The patient was recalled after a waiting period of 5 months for removal of the provisional prosthesis and making an elastomeric impression of the abutment screwed over the implant. In order to be efficient biomechanically, permanent suprastructure was provided with reduced occlusal table and flattened cuspal inclines. The PFM crown was fabricated in the laboratory and finally cemented in occlusion (Figures 5-7). After one year she was the called for a review. The intraoral radiographs were standardized using the long cone paralleling technique at 70 kvp, 10 ma specification and the exposure time as 0.8 seconds. The assessment was compared from the baseline i.e. the placement to one at 3-year post loading (Figure 8,9). No peri implant mesio- distal crestal bone loss was evident and the patient is further followed up.

Figure 4: Cover screw tightened over fixture.

Lupinepublishers-openaccess-dental-and-oral-health-journal

Figure 5: Abutment screwed over implant platform

Lupinepublishers-openaccess-dental-and-oral-health-journal

Figure 6: Crown fabricated on master cast.

Lupinepublishers-openaccess-dental-and-oral-health-journal

Figure 7: Prosthesis cemented in mouth.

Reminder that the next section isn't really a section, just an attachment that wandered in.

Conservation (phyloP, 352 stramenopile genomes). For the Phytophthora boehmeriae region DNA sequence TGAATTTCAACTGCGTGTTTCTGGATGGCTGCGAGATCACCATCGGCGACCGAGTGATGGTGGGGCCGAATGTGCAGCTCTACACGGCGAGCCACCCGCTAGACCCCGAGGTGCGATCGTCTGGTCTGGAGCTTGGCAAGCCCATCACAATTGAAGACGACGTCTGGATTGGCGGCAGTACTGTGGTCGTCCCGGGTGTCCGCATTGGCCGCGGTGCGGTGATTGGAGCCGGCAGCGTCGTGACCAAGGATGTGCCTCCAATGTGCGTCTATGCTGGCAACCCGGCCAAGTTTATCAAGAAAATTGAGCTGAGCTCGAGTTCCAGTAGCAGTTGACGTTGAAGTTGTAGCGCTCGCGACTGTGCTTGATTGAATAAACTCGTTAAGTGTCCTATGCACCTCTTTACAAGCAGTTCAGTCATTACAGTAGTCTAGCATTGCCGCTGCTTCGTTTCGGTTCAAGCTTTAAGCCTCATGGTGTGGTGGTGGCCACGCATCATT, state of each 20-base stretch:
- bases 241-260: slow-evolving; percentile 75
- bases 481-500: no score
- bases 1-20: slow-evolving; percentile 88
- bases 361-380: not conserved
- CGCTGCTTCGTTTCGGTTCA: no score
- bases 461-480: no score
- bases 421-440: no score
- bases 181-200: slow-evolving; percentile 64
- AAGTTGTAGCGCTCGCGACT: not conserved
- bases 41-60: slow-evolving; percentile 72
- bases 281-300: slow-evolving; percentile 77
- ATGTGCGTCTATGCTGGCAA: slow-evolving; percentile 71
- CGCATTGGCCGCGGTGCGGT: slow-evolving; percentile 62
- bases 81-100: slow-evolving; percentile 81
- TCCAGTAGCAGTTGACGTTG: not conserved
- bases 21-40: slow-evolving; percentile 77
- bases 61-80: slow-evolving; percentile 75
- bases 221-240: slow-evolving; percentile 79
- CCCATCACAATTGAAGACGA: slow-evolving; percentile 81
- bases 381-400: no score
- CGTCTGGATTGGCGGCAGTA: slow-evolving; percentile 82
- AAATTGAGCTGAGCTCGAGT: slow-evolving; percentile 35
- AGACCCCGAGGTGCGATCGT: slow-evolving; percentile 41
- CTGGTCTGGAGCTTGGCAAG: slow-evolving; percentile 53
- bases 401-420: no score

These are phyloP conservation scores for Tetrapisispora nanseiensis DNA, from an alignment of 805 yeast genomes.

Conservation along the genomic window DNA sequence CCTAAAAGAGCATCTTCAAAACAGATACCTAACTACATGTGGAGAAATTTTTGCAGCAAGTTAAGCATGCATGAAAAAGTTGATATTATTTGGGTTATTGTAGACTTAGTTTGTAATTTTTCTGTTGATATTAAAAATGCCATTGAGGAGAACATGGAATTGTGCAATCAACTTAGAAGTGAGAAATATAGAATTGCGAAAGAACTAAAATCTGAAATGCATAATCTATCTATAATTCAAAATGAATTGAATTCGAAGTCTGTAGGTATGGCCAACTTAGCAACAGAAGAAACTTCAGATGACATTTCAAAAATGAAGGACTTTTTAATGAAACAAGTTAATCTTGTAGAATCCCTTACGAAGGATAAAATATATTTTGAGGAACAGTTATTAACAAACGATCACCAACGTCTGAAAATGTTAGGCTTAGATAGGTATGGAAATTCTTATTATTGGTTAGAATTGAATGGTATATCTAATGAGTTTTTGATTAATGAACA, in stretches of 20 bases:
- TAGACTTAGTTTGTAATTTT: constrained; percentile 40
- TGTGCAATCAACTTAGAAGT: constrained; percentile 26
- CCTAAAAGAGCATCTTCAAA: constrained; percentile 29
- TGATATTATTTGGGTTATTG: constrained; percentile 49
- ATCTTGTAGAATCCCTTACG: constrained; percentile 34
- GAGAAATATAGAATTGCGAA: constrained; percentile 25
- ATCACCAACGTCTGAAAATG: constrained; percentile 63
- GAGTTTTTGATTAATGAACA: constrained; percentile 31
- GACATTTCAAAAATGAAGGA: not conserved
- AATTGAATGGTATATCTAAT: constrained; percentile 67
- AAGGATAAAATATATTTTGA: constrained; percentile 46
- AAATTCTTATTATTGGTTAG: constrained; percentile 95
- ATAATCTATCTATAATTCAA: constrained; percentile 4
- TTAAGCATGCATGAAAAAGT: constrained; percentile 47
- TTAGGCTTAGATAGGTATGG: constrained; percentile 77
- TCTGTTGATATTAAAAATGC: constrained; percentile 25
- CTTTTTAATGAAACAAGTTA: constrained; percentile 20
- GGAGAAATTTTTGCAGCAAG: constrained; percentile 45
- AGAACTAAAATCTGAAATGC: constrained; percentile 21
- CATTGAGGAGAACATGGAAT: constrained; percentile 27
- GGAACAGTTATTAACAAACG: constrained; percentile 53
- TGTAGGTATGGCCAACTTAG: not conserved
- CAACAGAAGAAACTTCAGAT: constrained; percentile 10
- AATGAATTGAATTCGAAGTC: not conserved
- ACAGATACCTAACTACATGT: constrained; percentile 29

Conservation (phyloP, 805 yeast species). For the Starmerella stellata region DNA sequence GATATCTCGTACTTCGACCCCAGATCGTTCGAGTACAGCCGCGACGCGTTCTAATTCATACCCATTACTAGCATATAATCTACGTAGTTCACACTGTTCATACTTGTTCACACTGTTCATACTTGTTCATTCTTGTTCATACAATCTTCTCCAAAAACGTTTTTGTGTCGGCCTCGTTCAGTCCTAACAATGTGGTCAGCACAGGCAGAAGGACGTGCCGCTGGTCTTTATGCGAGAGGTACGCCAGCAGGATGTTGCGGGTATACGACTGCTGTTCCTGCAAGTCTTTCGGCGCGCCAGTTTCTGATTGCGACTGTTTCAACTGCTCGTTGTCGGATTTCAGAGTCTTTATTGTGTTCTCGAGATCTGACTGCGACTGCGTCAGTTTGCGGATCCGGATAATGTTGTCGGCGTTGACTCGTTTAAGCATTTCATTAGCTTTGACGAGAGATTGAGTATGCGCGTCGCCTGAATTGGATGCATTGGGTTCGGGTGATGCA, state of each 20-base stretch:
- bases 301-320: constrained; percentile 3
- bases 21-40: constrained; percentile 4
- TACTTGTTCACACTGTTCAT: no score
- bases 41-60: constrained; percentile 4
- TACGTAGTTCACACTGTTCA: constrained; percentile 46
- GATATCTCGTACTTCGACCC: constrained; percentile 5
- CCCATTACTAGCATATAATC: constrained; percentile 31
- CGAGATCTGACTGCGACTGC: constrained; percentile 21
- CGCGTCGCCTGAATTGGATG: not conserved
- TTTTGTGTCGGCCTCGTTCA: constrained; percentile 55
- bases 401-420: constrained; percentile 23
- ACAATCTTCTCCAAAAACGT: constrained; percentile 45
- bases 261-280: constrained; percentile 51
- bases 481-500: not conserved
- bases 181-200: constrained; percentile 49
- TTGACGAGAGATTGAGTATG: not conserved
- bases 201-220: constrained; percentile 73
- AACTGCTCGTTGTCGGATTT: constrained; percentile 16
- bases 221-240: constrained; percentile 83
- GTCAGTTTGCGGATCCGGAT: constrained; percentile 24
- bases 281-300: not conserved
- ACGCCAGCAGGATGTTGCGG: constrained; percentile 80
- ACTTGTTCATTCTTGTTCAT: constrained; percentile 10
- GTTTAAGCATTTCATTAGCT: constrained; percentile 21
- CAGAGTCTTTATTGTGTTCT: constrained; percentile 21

Lupinepublishers-openaccess-dental-and-oral-health-journal

Figure 8: Baseline X ray

Lupinepublishers-openaccess-dental-and-oral-health-journal

Figure 9: X ray 3 years of loading

Lupinepublishers-openaccess-dental-and-oral-health-journal

Discussion

The feasibility of long implants is most often questionable when mandibular nerve canal and maxillary sinus floor are in close proximity to the alveolar crest in lower and upper jaw respectively. Although vertical augmentation, along with nerve repositioning in the former and sinus elevation in the later case can restore an adequate bone height to place the implants of standard lengths, the associated risks of parasthesia, perforation and ultimately, the implant failure and patient morbidity cannot be ignored.